Lawyers acting for BlockFi, which filed for bankruptcy earlier this week, claim Mr Bankman-Fried pledged shares in Robinhood as collateral for a loan that he subsequently failed to pay, which contributed to BlockFi's collapse.
The two sides are battling over control of the shares as the escalating fallout from FTX’s collapse triggers a wave of litigation.
Legal proceedings, revealed in a Delaware bankruptcy court this week, shed light on how interconnected many leading cryptocurrency companies are behind the scenes, with a complex web of loans and collateral.
At the heart of BlockFi’s case against Mr Bankman-Fried are shares he held in Robinhood, a Nasdaq-listed share trading app valued at $8bn.
Mr Bankman-Fried acquired a 7.6pc stake in Robinhood in May at a time when the stock was trading at an all-time low. The company’s share price soared 25pc when Mr Bankman-Fried’s investment became public knowledge.
The 30-year-old allegedly then pledged his Robinhood shares as collateral to secure a loan from BlockFi, which was once valued at $3bn.
Mr Bankman-Fried allegedly planned to use the loan to prop up FTX.
However, FTX crashed into bankruptcy on Nov 11 with an $8bn hole in its balance sheet after public concerns were raised about its financial health.
BlockFi tried to call in its loan the day before FTX filed for bankruptcy, claiming Mr Bankman-Fried had defaulted. It also tried to gain control of the Robinhood shares.
BlockFi itself filed for bankruptcy on Monday, blaming its involvement with Mr Bankman-Fried for its collapse. Alameda Research, a trading business set up by Mr Bankman-Fried, allegedly also defaulted on $680m in loans from BlockFi.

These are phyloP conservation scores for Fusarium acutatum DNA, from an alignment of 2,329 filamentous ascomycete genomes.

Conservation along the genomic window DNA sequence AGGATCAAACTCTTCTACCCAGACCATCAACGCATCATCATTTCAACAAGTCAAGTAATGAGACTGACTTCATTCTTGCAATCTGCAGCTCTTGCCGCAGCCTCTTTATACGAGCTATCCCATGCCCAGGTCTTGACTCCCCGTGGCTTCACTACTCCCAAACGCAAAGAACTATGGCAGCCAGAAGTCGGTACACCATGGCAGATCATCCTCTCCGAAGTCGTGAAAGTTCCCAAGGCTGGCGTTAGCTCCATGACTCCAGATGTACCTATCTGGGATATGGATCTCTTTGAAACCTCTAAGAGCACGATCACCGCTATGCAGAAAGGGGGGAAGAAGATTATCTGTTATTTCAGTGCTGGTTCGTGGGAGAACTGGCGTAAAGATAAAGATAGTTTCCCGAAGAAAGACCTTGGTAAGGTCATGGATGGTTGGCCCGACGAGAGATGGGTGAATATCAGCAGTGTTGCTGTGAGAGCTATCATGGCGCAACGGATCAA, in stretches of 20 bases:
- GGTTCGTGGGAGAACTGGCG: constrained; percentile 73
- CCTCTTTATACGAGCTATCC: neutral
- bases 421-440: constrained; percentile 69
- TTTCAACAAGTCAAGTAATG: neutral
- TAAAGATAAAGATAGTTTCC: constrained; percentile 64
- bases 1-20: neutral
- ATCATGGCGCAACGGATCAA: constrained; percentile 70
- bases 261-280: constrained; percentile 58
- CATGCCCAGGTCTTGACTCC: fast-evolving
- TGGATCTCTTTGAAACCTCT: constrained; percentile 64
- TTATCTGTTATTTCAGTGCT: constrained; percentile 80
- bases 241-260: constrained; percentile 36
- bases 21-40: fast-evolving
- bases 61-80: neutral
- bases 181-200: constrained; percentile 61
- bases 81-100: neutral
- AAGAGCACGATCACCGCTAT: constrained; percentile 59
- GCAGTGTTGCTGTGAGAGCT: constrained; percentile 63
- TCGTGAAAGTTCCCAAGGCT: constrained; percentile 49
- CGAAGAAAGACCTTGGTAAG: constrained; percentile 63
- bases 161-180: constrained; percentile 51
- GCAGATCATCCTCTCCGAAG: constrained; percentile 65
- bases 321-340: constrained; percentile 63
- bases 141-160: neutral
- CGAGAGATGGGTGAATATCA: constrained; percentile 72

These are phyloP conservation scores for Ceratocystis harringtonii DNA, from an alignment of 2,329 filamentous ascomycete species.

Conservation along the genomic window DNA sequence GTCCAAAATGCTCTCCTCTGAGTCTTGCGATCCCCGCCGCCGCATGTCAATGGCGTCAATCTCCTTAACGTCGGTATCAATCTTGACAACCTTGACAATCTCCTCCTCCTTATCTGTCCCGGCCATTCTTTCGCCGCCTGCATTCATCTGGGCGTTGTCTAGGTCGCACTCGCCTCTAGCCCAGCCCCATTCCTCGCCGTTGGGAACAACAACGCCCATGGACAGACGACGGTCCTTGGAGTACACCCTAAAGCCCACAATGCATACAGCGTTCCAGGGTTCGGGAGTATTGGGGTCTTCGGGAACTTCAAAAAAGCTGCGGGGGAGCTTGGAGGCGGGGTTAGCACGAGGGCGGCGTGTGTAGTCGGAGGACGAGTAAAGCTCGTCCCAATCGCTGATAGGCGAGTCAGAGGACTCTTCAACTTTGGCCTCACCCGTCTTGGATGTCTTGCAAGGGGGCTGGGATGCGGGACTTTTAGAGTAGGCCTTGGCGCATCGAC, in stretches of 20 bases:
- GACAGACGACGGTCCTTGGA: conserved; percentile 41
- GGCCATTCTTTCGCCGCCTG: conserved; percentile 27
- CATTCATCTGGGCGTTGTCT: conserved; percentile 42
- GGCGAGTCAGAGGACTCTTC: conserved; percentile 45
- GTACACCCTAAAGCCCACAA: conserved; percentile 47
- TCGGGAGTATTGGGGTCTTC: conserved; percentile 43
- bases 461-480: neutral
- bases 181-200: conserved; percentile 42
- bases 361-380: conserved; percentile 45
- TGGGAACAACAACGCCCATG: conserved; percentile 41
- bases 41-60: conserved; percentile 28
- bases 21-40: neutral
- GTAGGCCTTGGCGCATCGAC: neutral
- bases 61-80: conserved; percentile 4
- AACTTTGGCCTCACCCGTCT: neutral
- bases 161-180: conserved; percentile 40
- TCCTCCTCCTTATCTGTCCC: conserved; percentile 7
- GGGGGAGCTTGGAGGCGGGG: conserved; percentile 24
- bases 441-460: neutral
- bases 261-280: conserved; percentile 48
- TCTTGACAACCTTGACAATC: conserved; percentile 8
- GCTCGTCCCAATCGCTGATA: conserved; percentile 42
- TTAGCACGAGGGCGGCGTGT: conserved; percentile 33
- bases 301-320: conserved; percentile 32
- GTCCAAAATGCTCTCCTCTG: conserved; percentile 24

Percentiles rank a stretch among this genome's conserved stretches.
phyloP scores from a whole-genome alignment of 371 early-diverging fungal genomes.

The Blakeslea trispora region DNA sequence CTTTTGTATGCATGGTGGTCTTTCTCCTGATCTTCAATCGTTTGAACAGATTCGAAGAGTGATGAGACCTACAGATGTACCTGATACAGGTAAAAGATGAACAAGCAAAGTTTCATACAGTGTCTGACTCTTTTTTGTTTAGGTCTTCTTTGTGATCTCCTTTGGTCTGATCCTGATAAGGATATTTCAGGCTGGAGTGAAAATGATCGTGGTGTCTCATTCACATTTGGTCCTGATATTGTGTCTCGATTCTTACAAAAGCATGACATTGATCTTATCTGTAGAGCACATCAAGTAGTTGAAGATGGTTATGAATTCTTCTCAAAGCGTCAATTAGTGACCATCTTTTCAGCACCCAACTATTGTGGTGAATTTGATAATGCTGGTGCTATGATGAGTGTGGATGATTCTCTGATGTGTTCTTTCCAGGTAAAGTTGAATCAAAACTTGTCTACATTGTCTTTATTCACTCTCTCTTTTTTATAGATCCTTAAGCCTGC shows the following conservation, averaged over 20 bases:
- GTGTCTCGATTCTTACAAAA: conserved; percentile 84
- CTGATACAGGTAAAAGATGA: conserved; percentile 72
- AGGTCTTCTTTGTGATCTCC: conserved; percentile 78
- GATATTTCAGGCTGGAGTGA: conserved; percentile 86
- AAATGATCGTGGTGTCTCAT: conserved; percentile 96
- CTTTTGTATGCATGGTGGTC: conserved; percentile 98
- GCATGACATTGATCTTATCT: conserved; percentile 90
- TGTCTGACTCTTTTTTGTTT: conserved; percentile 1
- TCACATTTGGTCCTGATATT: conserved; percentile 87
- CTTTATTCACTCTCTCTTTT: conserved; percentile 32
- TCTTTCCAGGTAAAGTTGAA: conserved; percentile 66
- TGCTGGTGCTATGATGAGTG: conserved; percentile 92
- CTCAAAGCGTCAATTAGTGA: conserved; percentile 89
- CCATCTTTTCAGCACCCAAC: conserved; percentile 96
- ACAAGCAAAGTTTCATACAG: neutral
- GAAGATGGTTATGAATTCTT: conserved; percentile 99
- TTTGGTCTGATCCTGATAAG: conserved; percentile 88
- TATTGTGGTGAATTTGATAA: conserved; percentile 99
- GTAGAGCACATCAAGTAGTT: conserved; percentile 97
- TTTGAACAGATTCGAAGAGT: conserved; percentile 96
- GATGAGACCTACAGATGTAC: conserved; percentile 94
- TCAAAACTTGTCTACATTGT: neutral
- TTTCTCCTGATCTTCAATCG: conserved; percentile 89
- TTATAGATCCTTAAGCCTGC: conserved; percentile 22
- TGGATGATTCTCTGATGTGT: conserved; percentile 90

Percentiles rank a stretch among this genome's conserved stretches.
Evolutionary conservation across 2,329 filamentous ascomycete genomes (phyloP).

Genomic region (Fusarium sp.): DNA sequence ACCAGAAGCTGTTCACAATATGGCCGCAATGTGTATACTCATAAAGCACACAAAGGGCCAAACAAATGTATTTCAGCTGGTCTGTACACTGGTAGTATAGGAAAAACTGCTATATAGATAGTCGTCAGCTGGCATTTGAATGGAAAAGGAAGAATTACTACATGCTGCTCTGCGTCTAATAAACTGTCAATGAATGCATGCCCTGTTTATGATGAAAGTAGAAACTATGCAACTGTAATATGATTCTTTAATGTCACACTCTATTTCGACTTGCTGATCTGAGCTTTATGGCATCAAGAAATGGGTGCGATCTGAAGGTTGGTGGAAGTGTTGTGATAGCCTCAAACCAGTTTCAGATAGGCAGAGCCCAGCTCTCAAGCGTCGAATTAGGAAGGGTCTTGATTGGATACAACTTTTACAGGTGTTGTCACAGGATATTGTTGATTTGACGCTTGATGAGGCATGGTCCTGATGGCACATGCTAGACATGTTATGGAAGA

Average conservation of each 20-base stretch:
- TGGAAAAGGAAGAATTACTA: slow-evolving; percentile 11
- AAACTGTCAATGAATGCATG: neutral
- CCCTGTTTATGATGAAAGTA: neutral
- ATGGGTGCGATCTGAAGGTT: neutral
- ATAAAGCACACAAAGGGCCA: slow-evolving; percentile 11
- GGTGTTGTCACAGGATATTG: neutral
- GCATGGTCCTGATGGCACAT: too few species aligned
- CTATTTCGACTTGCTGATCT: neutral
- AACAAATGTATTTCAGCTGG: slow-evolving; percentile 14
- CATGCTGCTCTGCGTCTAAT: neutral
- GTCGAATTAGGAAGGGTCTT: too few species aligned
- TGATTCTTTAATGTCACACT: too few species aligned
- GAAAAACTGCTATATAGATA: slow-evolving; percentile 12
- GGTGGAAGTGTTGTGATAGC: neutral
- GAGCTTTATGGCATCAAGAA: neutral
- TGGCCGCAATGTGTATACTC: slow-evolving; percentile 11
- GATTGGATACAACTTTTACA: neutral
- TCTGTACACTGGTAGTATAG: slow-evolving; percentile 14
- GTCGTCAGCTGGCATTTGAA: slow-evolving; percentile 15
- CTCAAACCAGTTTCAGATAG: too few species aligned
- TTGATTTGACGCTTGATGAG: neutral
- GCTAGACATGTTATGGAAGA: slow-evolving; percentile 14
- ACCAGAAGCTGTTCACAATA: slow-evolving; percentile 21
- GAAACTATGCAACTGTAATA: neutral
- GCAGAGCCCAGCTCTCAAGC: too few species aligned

BlockFi has now sued Emergent Fidelity, a Bahamas company Mr Bankman-Fried bought Robinhood shares through, and Man Capital Markets, Emergent’s broker, to force transfer of the Robinhood shares. Administrators are also pursuing Alameda for the $680m loan, part of efforts to repay an estimated $1bn BlockFi owes its creditors.
BlockFi did not respond to a request for comment. Robinhood declined to comment. Mr Bankman-Fried could not be reached for comment.
Mr Bankman-Fried left FTX after it filed for bankruptcy and he was replaced by John Ray, the administrator who oversaw the collapse of Enron. Mr Ray has suggested FTX’s poor record keeping makes it a tougher job than cleaning up the infamous US energy company, which failed in 2001.
BlockFi attorney Joshua Sussberg told a court in Trenton, New Jersey, on Tuesday that unlike FTX BlockFi had mature and consistent leadership, worked with experts, and had appropriate procedures and protocols.
"This is completely, 180 degrees, a different story," Mr Sussberg said, saying US cryptocurrency lender BlockFi was "the antithesis of FTX."
Prior to FTX’s collapse, Mr Bankman-Fried positioned himself as the saviour of global cryptocurrency markets, bailing out struggling businesses roiled by instability.
Mr Bankman-Fried in fact provided a lifeline to BlockFi over summer, loaning it $400m. The company listed FTX as its second largest creditor at the time of bankruptcy.
Two of BlockFi's largest competitors, Celsius Network and Voyager Digital, filed for bankruptcy in July, citing extreme market conditions.
Several other platforms have suspended withdrawals as the collapse of FTX sends shockwaves through the industry.